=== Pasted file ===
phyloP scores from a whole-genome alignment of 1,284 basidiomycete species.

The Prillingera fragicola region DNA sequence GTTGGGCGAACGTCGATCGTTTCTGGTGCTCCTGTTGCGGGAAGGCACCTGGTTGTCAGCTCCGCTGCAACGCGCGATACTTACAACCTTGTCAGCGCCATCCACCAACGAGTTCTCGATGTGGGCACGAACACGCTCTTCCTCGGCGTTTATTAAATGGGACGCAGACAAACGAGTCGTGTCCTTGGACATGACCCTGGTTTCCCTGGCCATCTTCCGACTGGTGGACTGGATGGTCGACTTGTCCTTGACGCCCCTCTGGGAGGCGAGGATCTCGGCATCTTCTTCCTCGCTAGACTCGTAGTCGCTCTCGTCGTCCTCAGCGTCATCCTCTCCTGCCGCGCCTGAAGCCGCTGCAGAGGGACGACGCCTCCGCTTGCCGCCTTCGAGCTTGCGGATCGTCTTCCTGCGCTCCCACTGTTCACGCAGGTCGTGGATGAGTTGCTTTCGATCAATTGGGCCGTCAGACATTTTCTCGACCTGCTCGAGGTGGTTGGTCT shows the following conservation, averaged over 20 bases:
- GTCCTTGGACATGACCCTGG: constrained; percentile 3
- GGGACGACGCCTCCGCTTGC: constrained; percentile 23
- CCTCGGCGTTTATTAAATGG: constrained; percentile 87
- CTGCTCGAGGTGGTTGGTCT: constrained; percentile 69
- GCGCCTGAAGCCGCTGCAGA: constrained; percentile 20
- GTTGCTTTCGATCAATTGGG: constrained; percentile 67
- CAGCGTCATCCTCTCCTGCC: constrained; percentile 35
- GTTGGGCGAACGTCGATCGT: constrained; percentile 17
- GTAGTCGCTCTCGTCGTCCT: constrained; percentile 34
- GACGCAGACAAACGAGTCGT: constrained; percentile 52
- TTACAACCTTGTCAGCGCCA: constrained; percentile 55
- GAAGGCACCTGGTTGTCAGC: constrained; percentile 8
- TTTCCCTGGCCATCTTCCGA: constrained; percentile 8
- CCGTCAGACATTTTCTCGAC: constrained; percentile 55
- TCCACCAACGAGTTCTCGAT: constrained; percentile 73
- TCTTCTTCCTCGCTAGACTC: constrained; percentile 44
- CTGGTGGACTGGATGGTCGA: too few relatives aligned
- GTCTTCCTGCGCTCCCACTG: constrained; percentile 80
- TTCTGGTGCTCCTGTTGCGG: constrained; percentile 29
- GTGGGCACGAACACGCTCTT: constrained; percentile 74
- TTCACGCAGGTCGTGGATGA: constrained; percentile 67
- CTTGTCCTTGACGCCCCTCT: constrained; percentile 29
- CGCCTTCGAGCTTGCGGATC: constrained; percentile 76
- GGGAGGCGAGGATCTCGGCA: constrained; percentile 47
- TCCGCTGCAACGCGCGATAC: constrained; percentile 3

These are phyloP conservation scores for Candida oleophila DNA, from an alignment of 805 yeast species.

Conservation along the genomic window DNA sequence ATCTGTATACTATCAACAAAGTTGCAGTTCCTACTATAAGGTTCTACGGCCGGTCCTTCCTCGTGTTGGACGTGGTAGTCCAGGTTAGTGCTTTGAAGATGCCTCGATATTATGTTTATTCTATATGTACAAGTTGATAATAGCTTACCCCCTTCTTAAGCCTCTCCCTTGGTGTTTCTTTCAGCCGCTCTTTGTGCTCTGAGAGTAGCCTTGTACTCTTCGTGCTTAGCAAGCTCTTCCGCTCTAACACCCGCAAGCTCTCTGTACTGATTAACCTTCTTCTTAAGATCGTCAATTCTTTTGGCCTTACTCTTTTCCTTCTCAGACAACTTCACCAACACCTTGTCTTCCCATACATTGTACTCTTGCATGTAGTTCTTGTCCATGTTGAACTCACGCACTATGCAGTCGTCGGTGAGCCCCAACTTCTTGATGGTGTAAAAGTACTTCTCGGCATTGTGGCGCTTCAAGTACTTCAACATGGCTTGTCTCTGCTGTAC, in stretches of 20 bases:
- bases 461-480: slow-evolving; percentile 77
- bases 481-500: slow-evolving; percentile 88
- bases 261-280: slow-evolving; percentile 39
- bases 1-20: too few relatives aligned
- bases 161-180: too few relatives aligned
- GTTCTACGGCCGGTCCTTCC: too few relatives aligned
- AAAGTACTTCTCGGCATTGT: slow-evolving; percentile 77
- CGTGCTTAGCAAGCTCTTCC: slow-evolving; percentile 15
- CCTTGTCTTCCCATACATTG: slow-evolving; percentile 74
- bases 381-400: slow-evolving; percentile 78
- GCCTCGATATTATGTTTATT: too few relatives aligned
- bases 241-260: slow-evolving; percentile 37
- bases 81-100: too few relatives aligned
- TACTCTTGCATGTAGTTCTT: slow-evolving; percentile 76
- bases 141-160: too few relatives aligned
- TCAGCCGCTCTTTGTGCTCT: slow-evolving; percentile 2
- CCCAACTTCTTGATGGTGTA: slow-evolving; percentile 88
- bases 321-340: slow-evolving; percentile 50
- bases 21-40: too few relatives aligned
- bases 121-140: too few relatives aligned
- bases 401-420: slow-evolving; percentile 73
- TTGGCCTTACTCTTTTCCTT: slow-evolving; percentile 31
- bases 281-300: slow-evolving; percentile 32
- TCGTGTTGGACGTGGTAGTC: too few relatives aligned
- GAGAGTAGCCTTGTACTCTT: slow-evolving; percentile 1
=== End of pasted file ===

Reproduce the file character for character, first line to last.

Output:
phyloP scores from a whole-genome alignment of 1,284 basidiomycete species.

The Prillingera fragicola region DNA sequence GTTGGGCGAACGTCGATCGTTTCTGGTGCTCCTGTTGCGGGAAGGCACCTGGTTGTCAGCTCCGCTGCAACGCGCGATACTTACAACCTTGTCAGCGCCATCCACCAACGAGTTCTCGATGTGGGCACGAACACGCTCTTCCTCGGCGTTTATTAAATGGGACGCAGACAAACGAGTCGTGTCCTTGGACATGACCCTGGTTTCCCTGGCCATCTTCCGACTGGTGGACTGGATGGTCGACTTGTCCTTGACGCCCCTCTGGGAGGCGAGGATCTCGGCATCTTCTTCCTCGCTAGACTCGTAGTCGCTCTCGTCGTCCTCAGCGTCATCCTCTCCTGCCGCGCCTGAAGCCGCTGCAGAGGGACGACGCCTCCGCTTGCCGCCTTCGAGCTTGCGGATCGTCTTCCTGCGCTCCCACTGTTCACGCAGGTCGTGGATGAGTTGCTTTCGATCAATTGGGCCGTCAGACATTTTCTCGACCTGCTCGAGGTGGTTGGTCT shows the following conservation, averaged over 20 bases:
- GTCCTTGGACATGACCCTGG: constrained; percentile 3
- GGGACGACGCCTCCGCTTGC: constrained; percentile 23
- CCTCGGCGTTTATTAAATGG: constrained; percentile 87
- CTGCTCGAGGTGGTTGGTCT: constrained; percentile 69
- GCGCCTGAAGCCGCTGCAGA: constrained; percentile 20
- GTTGCTTTCGATCAATTGGG: constrained; percentile 67
- CAGCGTCATCCTCTCCTGCC: constrained; percentile 35
- GTTGGGCGAACGTCGATCGT: constrained; percentile 17
- GTAGTCGCTCTCGTCGTCCT: constrained; percentile 34
- GACGCAGACAAACGAGTCGT: constrained; percentile 52
- TTACAACCTTGTCAGCGCCA: constrained; percentile 55
- GAAGGCACCTGGTTGTCAGC: constrained; percentile 8
- TTTCCCTGGCCATCTTCCGA: constrained; percentile 8
- CCGTCAGACATTTTCTCGAC: constrained; percentile 55
- TCCACCAACGAGTTCTCGAT: constrained; percentile 73
- TCTTCTTCCTCGCTAGACTC: constrained; percentile 44
- CTGGTGGACTGGATGGTCGA: too few relatives aligned
- GTCTTCCTGCGCTCCCACTG: constrained; percentile 80
- TTCTGGTGCTCCTGTTGCGG: constrained; percentile 29
- GTGGGCACGAACACGCTCTT: constrained; percentile 74
- TTCACGCAGGTCGTGGATGA: constrained; percentile 67
- CTTGTCCTTGACGCCCCTCT: constrained; percentile 29
- CGCCTTCGAGCTTGCGGATC: constrained; percentile 76
- GGGAGGCGAGGATCTCGGCA: constrained; percentile 47
- TCCGCTGCAACGCGCGATAC: constrained; percentile 3

These are phyloP conservation scores for Candida oleophila DNA, from an alignment of 805 yeast species.

Conservation along the genomic window DNA sequence ATCTGTATACTATCAACAAAGTTGCAGTTCCTACTATAAGGTTCTACGGCCGGTCCTTCCTCGTGTTGGACGTGGTAGTCCAGGTTAGTGCTTTGAAGATGCCTCGATATTATGTTTATTCTATATGTACAAGTTGATAATAGCTTACCCCCTTCTTAAGCCTCTCCCTTGGTGTTTCTTTCAGCCGCTCTTTGTGCTCTGAGAGTAGCCTTGTACTCTTCGTGCTTAGCAAGCTCTTCCGCTCTAACACCCGCAAGCTCTCTGTACTGATTAACCTTCTTCTTAAGATCGTCAATTCTTTTGGCCTTACTCTTTTCCTTCTCAGACAACTTCACCAACACCTTGTCTTCCCATACATTGTACTCTTGCATGTAGTTCTTGTCCATGTTGAACTCACGCACTATGCAGTCGTCGGTGAGCCCCAACTTCTTGATGGTGTAAAAGTACTTCTCGGCATTGTGGCGCTTCAAGTACTTCAACATGGCTTGTCTCTGCTGTAC, in stretches of 20 bases:
- bases 461-480: slow-evolving; percentile 77
- bases 481-500: slow-evolving; percentile 88
- bases 261-280: slow-evolving; percentile 39
- bases 1-20: too few relatives aligned
- bases 161-180: too few relatives aligned
- GTTCTACGGCCGGTCCTTCC: too few relatives aligned
- AAAGTACTTCTCGGCATTGT: slow-evolving; percentile 77
- CGTGCTTAGCAAGCTCTTCC: slow-evolving; percentile 15
- CCTTGTCTTCCCATACATTG: slow-evolving; percentile 74
- bases 381-400: slow-evolving; percentile 78
- GCCTCGATATTATGTTTATT: too few relatives aligned
- bases 241-260: slow-evolving; percentile 37
- bases 81-100: too few relatives aligned
- TACTCTTGCATGTAGTTCTT: slow-evolving; percentile 76
- bases 141-160: too few relatives aligned
- TCAGCCGCTCTTTGTGCTCT: slow-evolving; percentile 2
- CCCAACTTCTTGATGGTGTA: slow-evolving; percentile 88
- bases 321-340: slow-evolving; percentile 50
- bases 21-40: too few relatives aligned
- bases 121-140: too few relatives aligned
- bases 401-420: slow-evolving; percentile 73
- TTGGCCTTACTCTTTTCCTT: slow-evolving; percentile 31
- bases 281-300: slow-evolving; percentile 32
- TCGTGTTGGACGTGGTAGTC: too few relatives aligned
- GAGAGTAGCCTTGTACTCTT: slow-evolving; percentile 1